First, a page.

FNR seeks ‘reimagining peace process’

KOHIMA, Jan 14: The Forum for Naga Reconciliation (FNR) has advocated “reimagining the Indo-Naga peace process with one that encompasses and compliments the political exchanges between the government of India and the Naga political groups by raising Naga peoples’ voices through inclusive participation and transparency.”
Stating that, based on the current political narrative being articulated, the people of Nagaland “are not optimistic about a breakthrough in the peace process,” the NFR said the “omission of the people at this crucial stage is shortsighted,” and stressed the need for immediate connection with the people.
“The present presumptions emanating from an interpretation of the 8 September, 2018 ‘Declaration of the Naga collective spirit’ made by Naga political parties, tribe hohos, religious organizations and civil society groups in a meeting facilitated by the FNR reflect an ideological screen of one-dimensional politics,” it said.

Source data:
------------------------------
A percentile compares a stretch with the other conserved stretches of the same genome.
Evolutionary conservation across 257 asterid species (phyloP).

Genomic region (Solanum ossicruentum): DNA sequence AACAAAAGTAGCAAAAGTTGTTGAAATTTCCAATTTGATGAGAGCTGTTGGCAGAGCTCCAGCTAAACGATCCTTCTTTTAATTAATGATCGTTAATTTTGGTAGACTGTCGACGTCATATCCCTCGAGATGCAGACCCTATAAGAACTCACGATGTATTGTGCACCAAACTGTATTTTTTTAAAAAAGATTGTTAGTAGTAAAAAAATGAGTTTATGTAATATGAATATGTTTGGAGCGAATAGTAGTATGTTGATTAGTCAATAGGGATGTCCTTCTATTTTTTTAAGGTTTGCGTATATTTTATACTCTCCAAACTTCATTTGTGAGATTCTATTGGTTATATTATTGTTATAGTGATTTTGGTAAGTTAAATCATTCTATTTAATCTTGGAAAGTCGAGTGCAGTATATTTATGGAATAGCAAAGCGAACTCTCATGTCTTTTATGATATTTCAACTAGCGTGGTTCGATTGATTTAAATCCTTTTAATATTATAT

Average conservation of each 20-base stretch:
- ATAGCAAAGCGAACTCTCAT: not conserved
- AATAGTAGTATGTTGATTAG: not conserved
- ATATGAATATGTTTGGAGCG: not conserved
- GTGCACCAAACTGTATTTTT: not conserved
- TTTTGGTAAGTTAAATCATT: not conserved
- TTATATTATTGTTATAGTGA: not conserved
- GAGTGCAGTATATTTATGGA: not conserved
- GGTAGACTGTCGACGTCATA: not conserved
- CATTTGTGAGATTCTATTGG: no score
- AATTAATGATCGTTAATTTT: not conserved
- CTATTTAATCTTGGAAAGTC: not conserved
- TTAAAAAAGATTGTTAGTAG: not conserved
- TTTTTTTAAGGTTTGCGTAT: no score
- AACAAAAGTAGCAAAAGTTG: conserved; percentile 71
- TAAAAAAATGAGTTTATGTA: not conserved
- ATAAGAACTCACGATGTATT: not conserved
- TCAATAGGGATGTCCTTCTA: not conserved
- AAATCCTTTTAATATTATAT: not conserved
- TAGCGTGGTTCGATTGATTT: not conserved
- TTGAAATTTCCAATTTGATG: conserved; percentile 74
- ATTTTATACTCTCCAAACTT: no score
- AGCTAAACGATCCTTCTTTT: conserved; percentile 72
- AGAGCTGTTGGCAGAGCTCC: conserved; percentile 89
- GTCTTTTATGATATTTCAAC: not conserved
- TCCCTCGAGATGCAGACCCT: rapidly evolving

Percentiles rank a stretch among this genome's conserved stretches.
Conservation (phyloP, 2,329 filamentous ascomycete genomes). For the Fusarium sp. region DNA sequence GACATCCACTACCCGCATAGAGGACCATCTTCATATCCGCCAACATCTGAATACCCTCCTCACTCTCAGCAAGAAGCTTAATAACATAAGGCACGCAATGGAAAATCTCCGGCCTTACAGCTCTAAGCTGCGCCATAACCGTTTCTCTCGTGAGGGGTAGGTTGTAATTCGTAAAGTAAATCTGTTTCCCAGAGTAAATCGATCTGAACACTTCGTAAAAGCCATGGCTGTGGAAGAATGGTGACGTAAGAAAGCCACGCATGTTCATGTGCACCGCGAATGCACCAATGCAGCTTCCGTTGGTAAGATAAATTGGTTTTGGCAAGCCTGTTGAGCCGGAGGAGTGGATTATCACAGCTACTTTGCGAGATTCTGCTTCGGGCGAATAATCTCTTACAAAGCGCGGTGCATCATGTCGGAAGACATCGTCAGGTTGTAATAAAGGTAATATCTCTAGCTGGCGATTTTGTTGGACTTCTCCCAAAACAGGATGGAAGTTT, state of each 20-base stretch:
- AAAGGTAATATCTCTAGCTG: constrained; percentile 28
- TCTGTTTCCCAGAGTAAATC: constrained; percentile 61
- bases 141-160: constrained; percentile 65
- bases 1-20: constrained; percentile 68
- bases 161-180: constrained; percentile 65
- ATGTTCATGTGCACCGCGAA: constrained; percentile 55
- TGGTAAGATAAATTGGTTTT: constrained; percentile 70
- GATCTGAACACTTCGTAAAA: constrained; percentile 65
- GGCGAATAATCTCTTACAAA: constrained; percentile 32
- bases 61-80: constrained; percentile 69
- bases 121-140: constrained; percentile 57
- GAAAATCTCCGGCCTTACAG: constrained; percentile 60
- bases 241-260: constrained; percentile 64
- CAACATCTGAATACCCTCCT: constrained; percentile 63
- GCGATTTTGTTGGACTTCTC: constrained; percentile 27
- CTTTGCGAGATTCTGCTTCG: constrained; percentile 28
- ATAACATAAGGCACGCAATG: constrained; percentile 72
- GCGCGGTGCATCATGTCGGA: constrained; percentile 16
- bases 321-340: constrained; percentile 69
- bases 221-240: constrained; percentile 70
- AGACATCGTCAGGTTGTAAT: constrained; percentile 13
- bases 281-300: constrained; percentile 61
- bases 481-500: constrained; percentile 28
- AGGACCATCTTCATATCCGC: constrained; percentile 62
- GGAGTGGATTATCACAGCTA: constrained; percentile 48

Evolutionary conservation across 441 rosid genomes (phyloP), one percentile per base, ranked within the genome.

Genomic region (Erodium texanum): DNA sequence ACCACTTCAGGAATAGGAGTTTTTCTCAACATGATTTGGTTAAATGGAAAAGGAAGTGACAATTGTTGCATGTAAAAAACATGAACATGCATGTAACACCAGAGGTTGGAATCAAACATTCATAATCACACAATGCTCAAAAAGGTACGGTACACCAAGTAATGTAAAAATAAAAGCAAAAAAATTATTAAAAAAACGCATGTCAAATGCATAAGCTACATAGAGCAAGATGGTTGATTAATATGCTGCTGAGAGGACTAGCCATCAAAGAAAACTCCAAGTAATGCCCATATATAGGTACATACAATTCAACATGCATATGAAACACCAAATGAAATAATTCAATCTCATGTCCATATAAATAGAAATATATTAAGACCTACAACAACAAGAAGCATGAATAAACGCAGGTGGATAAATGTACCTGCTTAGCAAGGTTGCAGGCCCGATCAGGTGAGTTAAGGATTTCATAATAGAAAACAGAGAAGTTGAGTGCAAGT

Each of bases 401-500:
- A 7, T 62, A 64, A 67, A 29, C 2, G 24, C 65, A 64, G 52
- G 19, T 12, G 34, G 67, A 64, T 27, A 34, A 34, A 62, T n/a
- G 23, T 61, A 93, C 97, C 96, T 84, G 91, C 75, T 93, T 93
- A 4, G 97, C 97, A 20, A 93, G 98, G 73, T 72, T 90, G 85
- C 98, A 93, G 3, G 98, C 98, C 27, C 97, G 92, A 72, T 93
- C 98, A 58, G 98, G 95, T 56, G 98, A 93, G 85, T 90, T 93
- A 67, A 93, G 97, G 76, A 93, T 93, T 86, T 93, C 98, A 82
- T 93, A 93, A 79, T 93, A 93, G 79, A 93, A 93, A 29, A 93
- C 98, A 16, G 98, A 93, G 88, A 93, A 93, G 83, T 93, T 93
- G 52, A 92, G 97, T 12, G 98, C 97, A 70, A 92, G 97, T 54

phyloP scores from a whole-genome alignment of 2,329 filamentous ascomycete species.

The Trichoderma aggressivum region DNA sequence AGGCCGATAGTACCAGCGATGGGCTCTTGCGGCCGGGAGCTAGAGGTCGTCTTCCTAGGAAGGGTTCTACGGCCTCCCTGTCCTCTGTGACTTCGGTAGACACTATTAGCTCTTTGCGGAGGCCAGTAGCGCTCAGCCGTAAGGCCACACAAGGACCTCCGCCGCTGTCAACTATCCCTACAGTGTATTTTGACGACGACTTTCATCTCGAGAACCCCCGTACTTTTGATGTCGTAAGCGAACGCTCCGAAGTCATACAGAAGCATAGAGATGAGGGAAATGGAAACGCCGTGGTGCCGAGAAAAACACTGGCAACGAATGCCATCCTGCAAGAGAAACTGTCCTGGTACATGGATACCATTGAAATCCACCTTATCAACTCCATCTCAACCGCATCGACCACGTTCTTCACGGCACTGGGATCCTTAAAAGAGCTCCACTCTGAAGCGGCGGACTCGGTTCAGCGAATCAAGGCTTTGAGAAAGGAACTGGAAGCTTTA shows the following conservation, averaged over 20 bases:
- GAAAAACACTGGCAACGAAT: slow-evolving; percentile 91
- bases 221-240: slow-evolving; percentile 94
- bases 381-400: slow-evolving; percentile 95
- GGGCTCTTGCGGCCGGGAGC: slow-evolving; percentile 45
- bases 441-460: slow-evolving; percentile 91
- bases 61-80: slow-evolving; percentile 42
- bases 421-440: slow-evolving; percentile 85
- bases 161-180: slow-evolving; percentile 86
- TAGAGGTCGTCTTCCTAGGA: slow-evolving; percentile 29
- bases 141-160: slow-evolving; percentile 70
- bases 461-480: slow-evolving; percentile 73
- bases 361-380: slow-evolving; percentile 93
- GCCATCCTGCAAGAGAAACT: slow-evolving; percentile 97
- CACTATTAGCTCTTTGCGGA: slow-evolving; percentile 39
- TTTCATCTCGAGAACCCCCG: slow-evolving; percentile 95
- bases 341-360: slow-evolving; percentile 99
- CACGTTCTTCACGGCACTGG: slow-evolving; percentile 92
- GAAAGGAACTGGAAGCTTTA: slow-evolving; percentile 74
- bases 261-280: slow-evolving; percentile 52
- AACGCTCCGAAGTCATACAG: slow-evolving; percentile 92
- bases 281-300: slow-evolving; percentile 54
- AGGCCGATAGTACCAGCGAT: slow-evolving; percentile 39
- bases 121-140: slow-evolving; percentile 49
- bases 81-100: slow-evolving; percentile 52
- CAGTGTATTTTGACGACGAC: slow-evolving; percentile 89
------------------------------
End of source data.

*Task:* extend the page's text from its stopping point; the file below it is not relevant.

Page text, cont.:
While the present political process is organised under recognized and established entities, the presumptions seem to be an attempt to pass the buck to the FNR in an effort to avoid jumping the hurdle of sustainable peace, it said.
“While the people are still waiting to officially hear in detail what is being worked out, these presumptions cannot be permitted to impede the possible transformation which is in the making,” the FNR said.
Asserting that the FNR is not necessarily a Church organization, it said, “We must avoid any political character of Christian convictions that might otherwise be a reactionary position endangering other religious bodies and communities,” adding that the FNR has never been part of the Naga political process with the government of India.
“The FNR’s primary mandate from the Naga people has been to work for Naga reconciliation on the basis of Naga historical and political rights,” it said. “Consequently, any agreed upon issues of the Nagas between the entities cannot be credited to the FNR.”
Calling for “reimagining the peace process,” it said the process should include the people’s active participation.
“A reimagined peace process has reconciliation as the pivotal point that will determine whether an outcome can be implemented in a manner which is respectful, dignified, durable, sustainable and just, and therefore workable,” the FNR said.